Moments after I finished reading Granville Street by Louis Lamoureux, I decided to reach out and share my heartfelt thoughts about the story.
To say my life has changed would be an understatement. It now seems various times throughout the day, I think of what life must be like for an addict - knowing their life is spiralling out of control but feeling powerless to prevent it from happening.
Reading Granville Street has spurred me to write multiple book reviews as well as a blog post about the perils of addiction. I also reached out to Lamoureux to ask if he might be interested in an author interview, to which he agreed.
Norma: What does being an author mean to you?
Louis: "Quite simply, it gives me an opportunity to entertain and speak to people I don't know."
Norma: I can certainly attest to that being true for me, as well. With social media it isn't difficult to find people and, for me, some of my richest friendships are with people I first met online, then went on to meet in person. When did you first realize you wanted to publish a book, in hopes of speaking to these people you didn't know?
Louis: "I have always been interested in writing a novel, but only recently, I also felt I had something to say through the story," stated Louis.
Norma: From its inception, how long did it take you to write and publish your first book? Was the experience mostly rewarding or filled with varying levels of frustration?
Louis: "My first book was a non-fiction book; it took about eight months to complete. My second book was a novel which took about 18 months to complete. The writing experience was completely rewarding; there were not many minutes which I did not enjoy."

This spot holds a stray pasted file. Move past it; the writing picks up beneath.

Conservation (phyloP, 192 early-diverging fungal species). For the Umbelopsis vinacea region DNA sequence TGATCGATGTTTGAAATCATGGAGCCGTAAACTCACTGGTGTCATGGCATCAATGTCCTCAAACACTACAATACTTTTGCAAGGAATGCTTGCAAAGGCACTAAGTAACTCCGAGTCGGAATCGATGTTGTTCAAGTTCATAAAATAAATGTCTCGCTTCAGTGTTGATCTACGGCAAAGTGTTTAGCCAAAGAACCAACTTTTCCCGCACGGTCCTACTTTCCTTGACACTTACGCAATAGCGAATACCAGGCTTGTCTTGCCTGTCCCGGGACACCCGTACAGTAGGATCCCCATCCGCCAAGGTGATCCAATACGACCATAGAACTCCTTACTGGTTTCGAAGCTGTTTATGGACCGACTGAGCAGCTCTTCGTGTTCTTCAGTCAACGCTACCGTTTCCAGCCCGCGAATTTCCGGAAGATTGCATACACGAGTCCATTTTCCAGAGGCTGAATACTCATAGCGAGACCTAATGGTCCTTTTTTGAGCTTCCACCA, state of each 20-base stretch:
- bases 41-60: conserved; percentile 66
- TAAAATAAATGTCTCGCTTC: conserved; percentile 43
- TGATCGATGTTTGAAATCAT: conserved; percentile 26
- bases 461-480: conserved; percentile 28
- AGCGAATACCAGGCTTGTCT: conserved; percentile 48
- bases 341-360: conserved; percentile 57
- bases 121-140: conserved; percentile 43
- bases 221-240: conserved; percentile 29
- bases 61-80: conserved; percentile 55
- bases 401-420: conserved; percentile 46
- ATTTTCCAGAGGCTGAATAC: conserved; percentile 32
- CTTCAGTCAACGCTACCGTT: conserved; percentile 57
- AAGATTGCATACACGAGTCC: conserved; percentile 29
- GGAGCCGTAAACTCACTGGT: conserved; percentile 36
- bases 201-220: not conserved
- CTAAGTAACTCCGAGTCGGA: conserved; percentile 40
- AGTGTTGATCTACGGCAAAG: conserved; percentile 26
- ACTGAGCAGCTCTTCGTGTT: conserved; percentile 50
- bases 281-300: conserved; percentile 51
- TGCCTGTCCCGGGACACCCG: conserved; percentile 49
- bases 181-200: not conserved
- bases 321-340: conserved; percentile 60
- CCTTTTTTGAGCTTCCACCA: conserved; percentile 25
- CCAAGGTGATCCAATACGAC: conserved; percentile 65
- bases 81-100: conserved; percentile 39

Norma: I can attest to that being true with my own writing, as well. For me, I become caught up in my characters' lives and cannot help but be interested in what will happen to them. Also, since I never use an outline when writing fiction, instead letting the characters tell me their stories, it always provides the element of surprise which I thoroughly enjoy. Tell me, Louis, of your books, do you have a favourite?
Louis: "My two books are so different. The non-fiction was a work book, and writing it felt like work. The novel (Granville Street) was a more enriching experience, and I am proud of the end result."
Norma: Who has been a major source of inspiration for you as a writer/author?
Louis: "So many. I loved the voice that Jeannette Walls was able to achieve in The Glass Castle. So many horrendous things are happening to the little girl, but the voice is uplifting. The purity and simplicity of the prose of Ernest Hemingway is beautiful. Blake Seller’s, Save the Cat, is great for understanding how a plot should unfold."
Norma: Was Granville Street inspired by true events?
Louis: "Granville Street was, indeed, inspired by actual events. I sometimes say that some of the scenes in the book are fiction, but all the feelings are real. I had a loved one who suffered with Opioid Use Disorder until he passed away. The stigma of that disease is horrendous and contributes to the deaths; I wanted to shine a light on that stigma."
Norma: Shine a light you certainly did; it has certainly opened my mind to a whole new way of thinking in terms of substance abuse and addiction. What about quotes, Louis; is there one you may consider to be a favourite?
Louis: "The smell of the flowers is killing us all," from the lion in The Wonderful Wizard of Oz. L. Frank Baum warned us of the risk of opiates back in 1900 in a children’s book!
Norma: What are your future writing plans?
Louis: "I am not currently working on a writing project but hope to publish another book someday. I hope life will work out so I may be able to devote myself to writing on a full-time basis."
Louis added that he spends a fair amount of time working but takes time each day to check his book sales and spend time with his family. When he has an opportunity, he looks forward to writing, skiing and spending time at the lakehouse with his family.
Norma's closing thoughts:
I would like to thank Granville Street's author, Louis Lamoureux, for taking the time to appear here today. It has been a true pleasure and I look forward to catching up with him again at some future point in time.